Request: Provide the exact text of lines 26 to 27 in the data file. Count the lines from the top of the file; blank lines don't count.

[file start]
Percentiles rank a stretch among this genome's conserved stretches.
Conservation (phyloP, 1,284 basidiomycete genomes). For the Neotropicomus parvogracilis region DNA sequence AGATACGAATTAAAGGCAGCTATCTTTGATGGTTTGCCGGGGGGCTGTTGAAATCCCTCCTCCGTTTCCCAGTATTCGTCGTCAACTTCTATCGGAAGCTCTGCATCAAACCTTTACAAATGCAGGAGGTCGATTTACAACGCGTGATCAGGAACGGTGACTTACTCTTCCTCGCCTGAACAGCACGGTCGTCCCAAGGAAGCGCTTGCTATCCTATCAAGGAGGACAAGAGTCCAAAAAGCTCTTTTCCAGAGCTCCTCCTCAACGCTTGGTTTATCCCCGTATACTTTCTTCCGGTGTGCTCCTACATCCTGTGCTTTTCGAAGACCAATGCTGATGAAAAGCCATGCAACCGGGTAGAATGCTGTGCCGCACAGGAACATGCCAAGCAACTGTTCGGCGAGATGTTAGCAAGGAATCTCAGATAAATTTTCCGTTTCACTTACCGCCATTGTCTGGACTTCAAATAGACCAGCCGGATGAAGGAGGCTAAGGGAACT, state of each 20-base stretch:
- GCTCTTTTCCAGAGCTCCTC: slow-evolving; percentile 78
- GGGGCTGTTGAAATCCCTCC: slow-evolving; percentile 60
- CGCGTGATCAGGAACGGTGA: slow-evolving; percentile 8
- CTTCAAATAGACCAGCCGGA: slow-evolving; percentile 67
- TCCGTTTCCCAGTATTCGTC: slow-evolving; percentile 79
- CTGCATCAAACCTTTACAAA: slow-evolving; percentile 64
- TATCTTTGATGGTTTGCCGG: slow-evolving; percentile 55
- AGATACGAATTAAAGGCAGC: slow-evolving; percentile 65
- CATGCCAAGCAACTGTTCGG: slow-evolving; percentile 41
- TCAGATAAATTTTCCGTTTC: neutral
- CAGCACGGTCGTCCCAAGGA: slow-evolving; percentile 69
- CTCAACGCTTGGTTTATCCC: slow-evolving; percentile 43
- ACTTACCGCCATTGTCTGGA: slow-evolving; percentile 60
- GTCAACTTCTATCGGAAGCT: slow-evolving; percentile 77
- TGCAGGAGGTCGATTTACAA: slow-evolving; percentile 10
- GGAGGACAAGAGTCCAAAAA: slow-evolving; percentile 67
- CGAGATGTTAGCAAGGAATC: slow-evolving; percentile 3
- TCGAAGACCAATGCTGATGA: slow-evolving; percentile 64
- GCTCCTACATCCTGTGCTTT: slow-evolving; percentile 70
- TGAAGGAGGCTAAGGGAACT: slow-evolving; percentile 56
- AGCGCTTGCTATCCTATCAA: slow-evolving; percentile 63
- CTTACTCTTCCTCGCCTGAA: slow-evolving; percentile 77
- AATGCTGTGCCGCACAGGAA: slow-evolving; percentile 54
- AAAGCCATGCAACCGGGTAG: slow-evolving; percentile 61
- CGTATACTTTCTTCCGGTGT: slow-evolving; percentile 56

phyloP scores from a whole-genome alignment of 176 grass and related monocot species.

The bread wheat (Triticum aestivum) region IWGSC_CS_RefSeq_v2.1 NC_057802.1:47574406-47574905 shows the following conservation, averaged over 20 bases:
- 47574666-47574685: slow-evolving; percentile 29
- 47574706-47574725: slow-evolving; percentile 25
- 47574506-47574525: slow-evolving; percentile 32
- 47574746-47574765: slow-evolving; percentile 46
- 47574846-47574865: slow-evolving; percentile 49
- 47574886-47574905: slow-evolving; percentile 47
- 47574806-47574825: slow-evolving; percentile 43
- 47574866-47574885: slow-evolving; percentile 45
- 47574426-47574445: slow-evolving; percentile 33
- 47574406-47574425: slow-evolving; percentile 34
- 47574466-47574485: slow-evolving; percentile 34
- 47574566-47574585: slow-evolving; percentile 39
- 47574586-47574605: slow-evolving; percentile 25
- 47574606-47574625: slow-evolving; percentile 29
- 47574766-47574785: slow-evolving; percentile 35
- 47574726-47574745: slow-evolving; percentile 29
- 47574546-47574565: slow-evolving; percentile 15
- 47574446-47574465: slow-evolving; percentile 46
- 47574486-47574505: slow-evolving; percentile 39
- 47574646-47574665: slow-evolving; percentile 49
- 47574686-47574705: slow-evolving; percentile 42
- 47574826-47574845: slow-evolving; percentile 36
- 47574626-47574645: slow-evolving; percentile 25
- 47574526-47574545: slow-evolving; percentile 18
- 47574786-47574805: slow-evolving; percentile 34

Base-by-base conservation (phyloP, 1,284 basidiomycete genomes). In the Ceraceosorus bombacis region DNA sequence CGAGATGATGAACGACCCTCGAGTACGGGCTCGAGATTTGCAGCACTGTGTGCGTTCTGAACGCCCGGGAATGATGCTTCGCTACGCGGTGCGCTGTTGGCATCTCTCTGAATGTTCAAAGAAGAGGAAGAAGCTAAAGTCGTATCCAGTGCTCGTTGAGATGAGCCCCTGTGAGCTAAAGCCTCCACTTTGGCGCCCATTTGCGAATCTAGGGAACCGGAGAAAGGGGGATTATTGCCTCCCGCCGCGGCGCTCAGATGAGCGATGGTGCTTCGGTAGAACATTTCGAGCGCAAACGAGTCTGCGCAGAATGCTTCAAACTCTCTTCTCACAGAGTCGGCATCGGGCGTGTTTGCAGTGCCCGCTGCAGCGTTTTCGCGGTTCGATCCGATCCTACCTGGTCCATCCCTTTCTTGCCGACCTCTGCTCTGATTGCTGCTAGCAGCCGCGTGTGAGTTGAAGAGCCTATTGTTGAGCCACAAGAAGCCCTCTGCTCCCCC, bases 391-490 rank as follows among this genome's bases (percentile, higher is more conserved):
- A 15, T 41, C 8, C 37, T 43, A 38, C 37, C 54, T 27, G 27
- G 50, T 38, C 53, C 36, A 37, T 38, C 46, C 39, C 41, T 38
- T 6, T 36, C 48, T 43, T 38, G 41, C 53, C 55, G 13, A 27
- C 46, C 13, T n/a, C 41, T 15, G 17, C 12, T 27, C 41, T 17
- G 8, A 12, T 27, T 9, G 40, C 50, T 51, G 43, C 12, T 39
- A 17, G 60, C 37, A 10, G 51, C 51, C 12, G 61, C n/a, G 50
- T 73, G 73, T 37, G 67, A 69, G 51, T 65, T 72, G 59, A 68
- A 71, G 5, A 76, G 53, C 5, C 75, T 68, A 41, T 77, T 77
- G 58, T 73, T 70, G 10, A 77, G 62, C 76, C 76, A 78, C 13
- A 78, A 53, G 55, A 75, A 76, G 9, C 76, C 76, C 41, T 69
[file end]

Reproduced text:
- AAAGCCATGCAACCGGGTAG: slow-evolving; percentile 61
- CGTATACTTTCTTCCGGTGT: slow-evolving; percentile 56